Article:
Further, Baxter continued, “it is certainly reasonable for the Legislature, having granted same-sex couples all substantive marital rights within its power, to assign those rights a name other than marriage. After all, an initiative statute adopted by a 61.4 percent popular vote, and constitutionally immune from repeal by the Legislature, defines marriage as a union of partners of the opposite sex.

House Speaker Nancy Pelosi, an ardent supporter of homosexual activism, said she welcomed the “historic decision.”

“I have long fought against discrimination and believe that the state constitution provides for equal treatment for all California’s citizens and families,” she said.

However, a flood of comments from pro-family groups landed on the other side.

“In 1863, Abraham Lincoln said in the Gettysburg Address that ours is a government ‘of the people, by the people and for the people.’ Well, not in the state of California, where four imperious and unelected justices have just overridden the will of the voters,” said James Dobson, chief of Focus on the Family, a Christian publishing and broadcast empire.

“In 2000, Proposition 22 defined marriage as being exclusively between one man and one woman; the initiative passed by an overwhelming margin of 61 to 39 percent. That emphatic expression of the will of the people has now arrogantly been declared null and void,” he said.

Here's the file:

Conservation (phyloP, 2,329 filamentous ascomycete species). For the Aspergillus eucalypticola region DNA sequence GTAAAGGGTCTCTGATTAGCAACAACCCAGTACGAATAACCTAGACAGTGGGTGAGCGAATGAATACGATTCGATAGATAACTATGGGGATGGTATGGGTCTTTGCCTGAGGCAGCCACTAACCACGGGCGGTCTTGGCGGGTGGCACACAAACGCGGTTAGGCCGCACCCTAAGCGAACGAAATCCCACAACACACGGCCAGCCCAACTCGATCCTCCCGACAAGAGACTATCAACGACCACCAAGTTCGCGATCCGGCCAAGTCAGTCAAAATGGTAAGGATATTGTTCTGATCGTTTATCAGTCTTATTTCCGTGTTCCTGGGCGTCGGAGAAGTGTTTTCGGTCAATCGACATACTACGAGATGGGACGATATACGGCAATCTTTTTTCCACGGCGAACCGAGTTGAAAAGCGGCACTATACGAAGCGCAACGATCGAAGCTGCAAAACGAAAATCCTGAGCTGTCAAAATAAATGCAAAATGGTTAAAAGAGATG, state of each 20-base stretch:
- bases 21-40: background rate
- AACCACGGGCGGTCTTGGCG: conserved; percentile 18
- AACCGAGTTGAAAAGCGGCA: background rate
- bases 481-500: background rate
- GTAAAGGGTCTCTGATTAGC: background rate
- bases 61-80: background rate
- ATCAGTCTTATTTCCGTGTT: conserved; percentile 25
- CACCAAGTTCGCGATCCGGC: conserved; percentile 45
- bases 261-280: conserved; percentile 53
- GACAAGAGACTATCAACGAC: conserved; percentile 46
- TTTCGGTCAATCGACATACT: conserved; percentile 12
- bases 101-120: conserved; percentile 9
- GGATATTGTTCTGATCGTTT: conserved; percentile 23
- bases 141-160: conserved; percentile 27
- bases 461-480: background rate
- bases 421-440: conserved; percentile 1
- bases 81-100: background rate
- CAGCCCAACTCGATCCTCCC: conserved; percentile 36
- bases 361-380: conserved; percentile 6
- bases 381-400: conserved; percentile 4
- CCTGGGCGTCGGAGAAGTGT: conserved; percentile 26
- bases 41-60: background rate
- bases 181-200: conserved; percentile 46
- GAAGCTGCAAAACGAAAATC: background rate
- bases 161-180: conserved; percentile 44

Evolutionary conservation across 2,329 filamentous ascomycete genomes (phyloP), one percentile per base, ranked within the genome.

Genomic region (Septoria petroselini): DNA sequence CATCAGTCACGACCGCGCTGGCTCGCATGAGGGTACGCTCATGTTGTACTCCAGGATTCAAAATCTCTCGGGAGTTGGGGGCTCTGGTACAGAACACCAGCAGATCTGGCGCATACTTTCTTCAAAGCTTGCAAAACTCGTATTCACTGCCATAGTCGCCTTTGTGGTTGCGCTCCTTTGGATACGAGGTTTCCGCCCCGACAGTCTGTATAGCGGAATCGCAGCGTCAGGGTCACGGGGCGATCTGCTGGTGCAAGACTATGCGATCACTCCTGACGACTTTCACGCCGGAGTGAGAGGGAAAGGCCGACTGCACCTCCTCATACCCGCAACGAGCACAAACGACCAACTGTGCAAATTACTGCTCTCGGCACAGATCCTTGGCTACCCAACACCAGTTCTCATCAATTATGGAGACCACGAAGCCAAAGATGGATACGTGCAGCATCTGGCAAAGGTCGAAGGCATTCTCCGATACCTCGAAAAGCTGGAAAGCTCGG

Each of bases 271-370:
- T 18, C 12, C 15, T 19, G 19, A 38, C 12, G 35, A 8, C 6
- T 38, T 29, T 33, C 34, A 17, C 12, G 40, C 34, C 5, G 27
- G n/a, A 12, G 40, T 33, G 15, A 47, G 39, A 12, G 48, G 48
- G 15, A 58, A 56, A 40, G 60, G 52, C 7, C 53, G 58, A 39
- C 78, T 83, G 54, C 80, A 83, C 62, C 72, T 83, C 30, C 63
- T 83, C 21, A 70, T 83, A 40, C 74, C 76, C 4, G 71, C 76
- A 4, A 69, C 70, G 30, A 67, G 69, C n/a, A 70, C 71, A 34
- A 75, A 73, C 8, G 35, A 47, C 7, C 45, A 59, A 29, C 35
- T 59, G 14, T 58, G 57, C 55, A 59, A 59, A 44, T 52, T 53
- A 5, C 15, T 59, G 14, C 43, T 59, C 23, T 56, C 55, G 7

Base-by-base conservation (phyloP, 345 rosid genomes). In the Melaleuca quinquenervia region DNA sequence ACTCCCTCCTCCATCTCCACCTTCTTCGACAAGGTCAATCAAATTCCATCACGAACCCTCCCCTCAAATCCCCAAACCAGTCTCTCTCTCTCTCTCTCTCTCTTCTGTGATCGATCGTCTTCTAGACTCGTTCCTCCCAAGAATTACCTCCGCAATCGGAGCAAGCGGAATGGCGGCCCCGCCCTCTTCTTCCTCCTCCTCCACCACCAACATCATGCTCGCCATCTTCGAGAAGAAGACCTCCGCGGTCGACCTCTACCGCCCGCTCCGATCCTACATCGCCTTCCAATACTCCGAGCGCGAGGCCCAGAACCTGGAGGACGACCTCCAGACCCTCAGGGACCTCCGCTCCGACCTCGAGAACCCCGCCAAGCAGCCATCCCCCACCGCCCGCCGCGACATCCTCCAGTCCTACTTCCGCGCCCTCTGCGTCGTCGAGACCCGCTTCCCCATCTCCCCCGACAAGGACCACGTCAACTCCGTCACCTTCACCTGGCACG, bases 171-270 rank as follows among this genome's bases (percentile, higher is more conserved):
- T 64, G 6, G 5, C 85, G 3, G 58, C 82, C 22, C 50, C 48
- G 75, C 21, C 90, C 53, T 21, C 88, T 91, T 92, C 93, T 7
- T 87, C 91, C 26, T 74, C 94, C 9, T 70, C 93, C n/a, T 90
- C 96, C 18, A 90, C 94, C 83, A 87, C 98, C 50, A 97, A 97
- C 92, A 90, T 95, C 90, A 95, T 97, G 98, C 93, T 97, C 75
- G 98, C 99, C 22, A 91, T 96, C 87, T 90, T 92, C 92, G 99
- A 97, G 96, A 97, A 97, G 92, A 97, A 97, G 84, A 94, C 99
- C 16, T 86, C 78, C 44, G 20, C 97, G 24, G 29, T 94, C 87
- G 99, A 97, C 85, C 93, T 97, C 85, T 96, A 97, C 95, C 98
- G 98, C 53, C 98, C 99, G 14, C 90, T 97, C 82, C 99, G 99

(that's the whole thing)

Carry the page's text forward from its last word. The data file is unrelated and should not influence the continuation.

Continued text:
“It will be up to the people of California to preserve traditional marriage by passing a constitutional amendment in the November elections,” he said. “Only then can they protect themselves from this latest example of judicial tyranny.”

At Americans for Truth, officials now are lobbying for a Federal Marriage Amendment, saying only that “would establish a national standard preserving the historic institution of marriage as one-man, one-woman.”

A WND reader said, “The appropriate response from California citizens should be to remove these clowns from office and appoint people who aren’t influenced by rich perverts. The majority of Californians have already spoken in the polls, marriage is for men and women. Now they need to let the politicians know that they mean business.”

Another WND reader was brief in his concern:

“Four vs. 4,618,673. The four won,” he said.

“The California Supreme Court has engaged in the worst kind of judicial activism today, abandoning its role as an objective interpreter of the law and, instead, legislating from the bench. It’s absurd to suggest that the framers of the California state constitution could have ever imagined there’d be a day when so-called ‘same-sex marriage’ would even be conceptualized, much less seriously considered. If anyone then had suggested the absurd notion, early Californians would have laughed their smocks off,” said Matt Barber, policy director for cultural issues at Concerned Women for America.

“So-called ‘same-sex’ marriage is counterfeit marriage. Marriage is, and has always been, between a man and a woman,” he said.

“The people of California decided eight years ago that marriage in our state will be defined as between one man and one woman. Four arrogant, elitist, activist judges decided that they know better than the people how marriage should be defined,” said Karen England, of Capitol Resource Institute.